Education is a becoming process, and becoming takes time.

I’m glad she taught me things that helped me pass tests. But that’s not what I would have told her if I’d had the chance to thank her in person before it was too late. I would have thanked her for all the things she gave me that can’t be measured on tests. I would have thanked her for helping me become a writer in every single way.

Don’t wait to thank a teacher, or anyone who’s been crucial to your becoming process. Think about who you are today, who you have become. Who has made that possible? Say thank you, and explain why. (Feeling awkward about reaching out to someone you haven’t talked to in a while or saying thank you to someone you talk to all the time? Just tell them you read this article and it made you think of them… trust me. You. Will. Make. Their. Day.)

And then, don’t stop becoming. Be the kind of teacher she was, no matter what your profession. Become someone who helps others become. Grow so you can help others grow. See more in you so you can tell others what you see in them.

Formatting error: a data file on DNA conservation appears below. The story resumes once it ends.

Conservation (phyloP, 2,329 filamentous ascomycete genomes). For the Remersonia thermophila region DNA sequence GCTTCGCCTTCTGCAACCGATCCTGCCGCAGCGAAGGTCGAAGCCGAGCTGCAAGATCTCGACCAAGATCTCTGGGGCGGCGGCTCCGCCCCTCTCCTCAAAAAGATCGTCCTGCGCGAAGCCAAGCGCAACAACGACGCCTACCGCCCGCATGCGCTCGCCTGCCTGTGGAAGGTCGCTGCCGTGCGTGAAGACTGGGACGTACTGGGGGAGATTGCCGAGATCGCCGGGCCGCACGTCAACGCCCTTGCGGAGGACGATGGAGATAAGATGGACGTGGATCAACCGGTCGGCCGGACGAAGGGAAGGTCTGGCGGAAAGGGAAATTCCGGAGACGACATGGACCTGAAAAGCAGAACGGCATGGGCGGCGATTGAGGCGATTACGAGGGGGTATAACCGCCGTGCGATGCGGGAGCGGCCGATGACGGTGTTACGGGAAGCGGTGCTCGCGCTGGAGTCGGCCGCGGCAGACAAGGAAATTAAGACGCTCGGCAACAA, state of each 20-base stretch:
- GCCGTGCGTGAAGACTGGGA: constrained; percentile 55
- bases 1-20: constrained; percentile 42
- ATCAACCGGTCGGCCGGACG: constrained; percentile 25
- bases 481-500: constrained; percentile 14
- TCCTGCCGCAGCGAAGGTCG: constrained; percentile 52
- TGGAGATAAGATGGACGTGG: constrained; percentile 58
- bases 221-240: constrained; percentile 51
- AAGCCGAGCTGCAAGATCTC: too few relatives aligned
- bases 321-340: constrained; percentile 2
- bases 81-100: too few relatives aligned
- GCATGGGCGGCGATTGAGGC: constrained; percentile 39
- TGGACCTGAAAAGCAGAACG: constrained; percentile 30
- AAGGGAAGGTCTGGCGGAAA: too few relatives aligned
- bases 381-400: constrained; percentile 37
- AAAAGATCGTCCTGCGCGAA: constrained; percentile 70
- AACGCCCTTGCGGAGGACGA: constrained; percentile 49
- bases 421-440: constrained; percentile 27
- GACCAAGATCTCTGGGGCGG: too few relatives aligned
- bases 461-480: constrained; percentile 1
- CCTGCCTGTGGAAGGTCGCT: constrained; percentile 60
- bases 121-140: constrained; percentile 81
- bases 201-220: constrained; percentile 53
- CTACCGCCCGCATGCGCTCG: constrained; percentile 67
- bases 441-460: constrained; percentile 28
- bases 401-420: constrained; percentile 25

Education is a becoming process. And I think you can tell education is working when students become the kind of people who realize that the best life is one where education — the process of becoming — never ends.

Thank you Mrs. Hernandez for helping me fall in love with writing, with becoming, and with education. Thank you for giving me skills. Thank you for giving me encouragement. Thank you for helping me understand how much work is required of becoming. And thank you, so much, for helping me become that person you gave me permission to dream about thirteen years ago.